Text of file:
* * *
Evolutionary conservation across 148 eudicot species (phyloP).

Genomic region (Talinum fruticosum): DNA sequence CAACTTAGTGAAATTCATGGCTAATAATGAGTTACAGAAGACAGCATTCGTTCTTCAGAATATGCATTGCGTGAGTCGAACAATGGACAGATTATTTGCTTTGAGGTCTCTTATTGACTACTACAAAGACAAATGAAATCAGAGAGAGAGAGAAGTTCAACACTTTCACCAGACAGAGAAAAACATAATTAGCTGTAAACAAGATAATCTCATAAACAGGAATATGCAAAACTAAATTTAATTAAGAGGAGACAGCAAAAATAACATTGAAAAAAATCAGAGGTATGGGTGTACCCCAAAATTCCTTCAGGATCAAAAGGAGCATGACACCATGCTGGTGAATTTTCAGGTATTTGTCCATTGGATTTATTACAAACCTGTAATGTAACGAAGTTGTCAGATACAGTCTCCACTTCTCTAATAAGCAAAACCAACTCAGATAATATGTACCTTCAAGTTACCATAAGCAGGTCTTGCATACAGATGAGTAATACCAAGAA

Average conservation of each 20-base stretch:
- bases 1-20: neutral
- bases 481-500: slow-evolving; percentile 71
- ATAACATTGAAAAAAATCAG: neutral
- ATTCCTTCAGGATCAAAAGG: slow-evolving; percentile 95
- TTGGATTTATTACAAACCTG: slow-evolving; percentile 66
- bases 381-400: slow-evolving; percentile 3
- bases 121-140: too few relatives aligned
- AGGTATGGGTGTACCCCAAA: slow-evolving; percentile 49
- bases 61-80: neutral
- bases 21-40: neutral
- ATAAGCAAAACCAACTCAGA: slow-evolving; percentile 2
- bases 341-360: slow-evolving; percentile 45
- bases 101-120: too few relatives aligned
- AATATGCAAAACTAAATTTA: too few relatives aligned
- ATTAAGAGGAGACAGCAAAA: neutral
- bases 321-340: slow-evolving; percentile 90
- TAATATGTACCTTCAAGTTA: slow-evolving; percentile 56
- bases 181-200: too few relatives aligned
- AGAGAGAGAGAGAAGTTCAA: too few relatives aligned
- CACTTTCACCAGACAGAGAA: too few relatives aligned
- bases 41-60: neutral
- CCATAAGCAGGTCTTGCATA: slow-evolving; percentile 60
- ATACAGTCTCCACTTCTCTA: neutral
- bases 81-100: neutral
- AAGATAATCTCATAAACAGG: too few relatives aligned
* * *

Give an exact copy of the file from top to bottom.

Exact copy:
Evolutionary conservation across 148 eudicot species (phyloP).

Genomic region (Talinum fruticosum): DNA sequence CAACTTAGTGAAATTCATGGCTAATAATGAGTTACAGAAGACAGCATTCGTTCTTCAGAATATGCATTGCGTGAGTCGAACAATGGACAGATTATTTGCTTTGAGGTCTCTTATTGACTACTACAAAGACAAATGAAATCAGAGAGAGAGAGAAGTTCAACACTTTCACCAGACAGAGAAAAACATAATTAGCTGTAAACAAGATAATCTCATAAACAGGAATATGCAAAACTAAATTTAATTAAGAGGAGACAGCAAAAATAACATTGAAAAAAATCAGAGGTATGGGTGTACCCCAAAATTCCTTCAGGATCAAAAGGAGCATGACACCATGCTGGTGAATTTTCAGGTATTTGTCCATTGGATTTATTACAAACCTGTAATGTAACGAAGTTGTCAGATACAGTCTCCACTTCTCTAATAAGCAAAACCAACTCAGATAATATGTACCTTCAAGTTACCATAAGCAGGTCTTGCATACAGATGAGTAATACCAAGAA

Average conservation of each 20-base stretch:
- bases 1-20: neutral
- bases 481-500: slow-evolving; percentile 71
- ATAACATTGAAAAAAATCAG: neutral
- ATTCCTTCAGGATCAAAAGG: slow-evolving; percentile 95
- TTGGATTTATTACAAACCTG: slow-evolving; percentile 66
- bases 381-400: slow-evolving; percentile 3
- bases 121-140: too few relatives aligned
- AGGTATGGGTGTACCCCAAA: slow-evolving; percentile 49
- bases 61-80: neutral
- bases 21-40: neutral
- ATAAGCAAAACCAACTCAGA: slow-evolving; percentile 2
- bases 341-360: slow-evolving; percentile 45
- bases 101-120: too few relatives aligned
- AATATGCAAAACTAAATTTA: too few relatives aligned
- ATTAAGAGGAGACAGCAAAA: neutral
- bases 321-340: slow-evolving; percentile 90
- TAATATGTACCTTCAAGTTA: slow-evolving; percentile 56
- bases 181-200: too few relatives aligned
- AGAGAGAGAGAGAAGTTCAA: too few relatives aligned
- CACTTTCACCAGACAGAGAA: too few relatives aligned
- bases 41-60: neutral
- CCATAAGCAGGTCTTGCATA: slow-evolving; percentile 60
- ATACAGTCTCCACTTCTCTA: neutral
- bases 81-100: neutral
- AAGATAATCTCATAAACAGG: too few relatives aligned